you will have a son
You will have a son.
You’ll look into his dark midnight eyes and think of Nicaragua. San Juan del Sur. The pitch black ocean on New Year’s Eve where you spent the night dancing on its shores. You'll remember the slap of waves beneath your feet and the taste of salt on your lips as you smacked them together and sang goodbye to the last of the year. You'll remember the boy with the red car who dumped you months before, and the crisp white sheets you fell onto later that night thinking “never again.” How you wondered if one day it would all matter.
You’ll press your face into his balmy hair and inhale.
Feel his small beating body against yours as he nestles head onto chest. You’ll sigh when wiping milk from his raw newborn cheeks, and remember the quivering flan you devoured that first night in San Salvador. The ripe mango dripping from your chin after moving overseas at nineteen. You’ll picture that large suitcase you hauled out of the airport and into the unknown. The burning sun on the tips of your arms as you descended into the streets, and the uncertainty of leaving behind a life.
His smile will remind you of Honduras.
Those long winding roads of Santa Rosa—the ones lined with pine trees sprouting from distant hillsides, and lone cows grazing next to your Abuelita’s farm. You’ll recall the long green leaves covering her walkway. Her rooster’s sharp tenor in the mornings; his clucking and cawing during the day, and the small red dollop beneath his beak. You’ll see the guava tree you scraped your knee against while climbing up at age six—the tangy sweet fruit you plucked from its branches. Your Abuelita’s arms after climbing back down, and the rough wool of the blanket she wrapped you in.
He will have your eyes.
You’ll look deep into their pristine pools and see yourself at the end of them. You’ll see the prism beaches of Costa Rica and the jagged slopes of Maine. That lake in Guatemala you almost drowned in, and the red, burning rocks of Sedona. The thick fleshy stems of cacti jutting up on the sides of roads. Those large mountains you climbed and looked down from at thirteen, wondering if you could defy gravity.
You'll think of Manhattan at twenty-three, the heat of summer blazing over trees and towers, and the feel of it on your skin. You’ll remember how haunted and alive the city seemed under a deep blue sky, with its kaleidoscope of diverse peoples, foods and spices. How you wondered if this too could be a home.
You'll remember Barcelona at twenty-six. How you strolled La Rambla with a hummingbird in your chest, flitting, savagely inside. Remember the breeze that traveled and tugged at your dress to keep moving, walking—stepping down its secret, gothic streets. The citric scent of lemon oil and geranium drifting from perfumeries toward the city’s center. You'll recall the tanned young man selling roses who told you how “molt sexy” you were. How you laughed when he handed you one for free and pricked your thumb on one of its thorns. How you walked all over Spain with it.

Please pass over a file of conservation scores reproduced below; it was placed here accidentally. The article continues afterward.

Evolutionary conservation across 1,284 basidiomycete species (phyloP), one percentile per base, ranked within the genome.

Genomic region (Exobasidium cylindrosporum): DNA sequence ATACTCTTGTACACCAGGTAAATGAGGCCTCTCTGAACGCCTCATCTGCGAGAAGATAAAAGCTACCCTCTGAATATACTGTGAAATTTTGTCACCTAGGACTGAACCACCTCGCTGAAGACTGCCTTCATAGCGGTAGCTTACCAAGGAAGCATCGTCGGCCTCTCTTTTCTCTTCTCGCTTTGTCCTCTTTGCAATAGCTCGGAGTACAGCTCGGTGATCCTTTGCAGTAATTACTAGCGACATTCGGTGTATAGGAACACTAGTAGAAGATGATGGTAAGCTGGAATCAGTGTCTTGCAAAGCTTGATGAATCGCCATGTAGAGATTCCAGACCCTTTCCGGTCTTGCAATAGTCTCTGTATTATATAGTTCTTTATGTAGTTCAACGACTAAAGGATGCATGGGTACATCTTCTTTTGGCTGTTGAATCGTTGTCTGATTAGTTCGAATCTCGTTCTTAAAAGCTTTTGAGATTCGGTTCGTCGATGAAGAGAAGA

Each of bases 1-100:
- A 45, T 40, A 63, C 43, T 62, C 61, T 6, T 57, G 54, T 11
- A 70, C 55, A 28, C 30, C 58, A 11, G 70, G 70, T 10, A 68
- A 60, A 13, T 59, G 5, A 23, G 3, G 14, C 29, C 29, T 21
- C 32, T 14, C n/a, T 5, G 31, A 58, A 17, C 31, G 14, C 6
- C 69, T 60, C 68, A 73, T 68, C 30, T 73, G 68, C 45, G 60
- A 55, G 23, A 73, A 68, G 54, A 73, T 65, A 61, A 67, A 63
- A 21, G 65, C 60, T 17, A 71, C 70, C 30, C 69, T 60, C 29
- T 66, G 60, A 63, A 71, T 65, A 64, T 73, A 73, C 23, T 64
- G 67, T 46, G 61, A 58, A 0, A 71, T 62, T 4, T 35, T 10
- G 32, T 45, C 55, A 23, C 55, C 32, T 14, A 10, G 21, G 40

You’ll remember the rose oil you bought in Haifa, and dotted beneath your wrists for good luck. Those golden domes dressed in Hebrew where you licked hummus from your fingertips. The heady earth you roamed for hours, and the whip of heels crushing wild flowers. How the petals wafted across Israel. You’ll remember the cherries you sucked along the Mediterranean, how you stared at their pitted flesh in your hands before tossing them into the Dead Sea. How you missed something you just couldn’t place.
You’ll hear your brother’s last words to you at twenty. That time he called your name in a dream, his soft raspy voice barely a whisper. And then the silence of a decade. You’ll remember wondering if you could ever birth another heart.
You will have a son.
You’ll listen to the cadence of his breath rising and falling in your arms, his small hands unfurling the knots in your chest.
You’ll remember Nicaragua. San Juan del Sur. The tide slamming back and forth against the sky. The tar colored night bleeding into the ocean. You’ll remember the boy with the red car who dumped you months before, and how you stumbled barefoot into the new year. How you wondered if one day it would all matter.
And how somehow, it did.
Cindy Lamothe is a biracial writer and expat currently living in Antigua, Guatemala with an international background in Journalism and Communications. Her writing has appeared or is forthcoming in diverse publications including The Atlantic, Quartz, The Washington Post, Literary Hub, Fiction Southeast, The Rumpus, and Guernica, among others.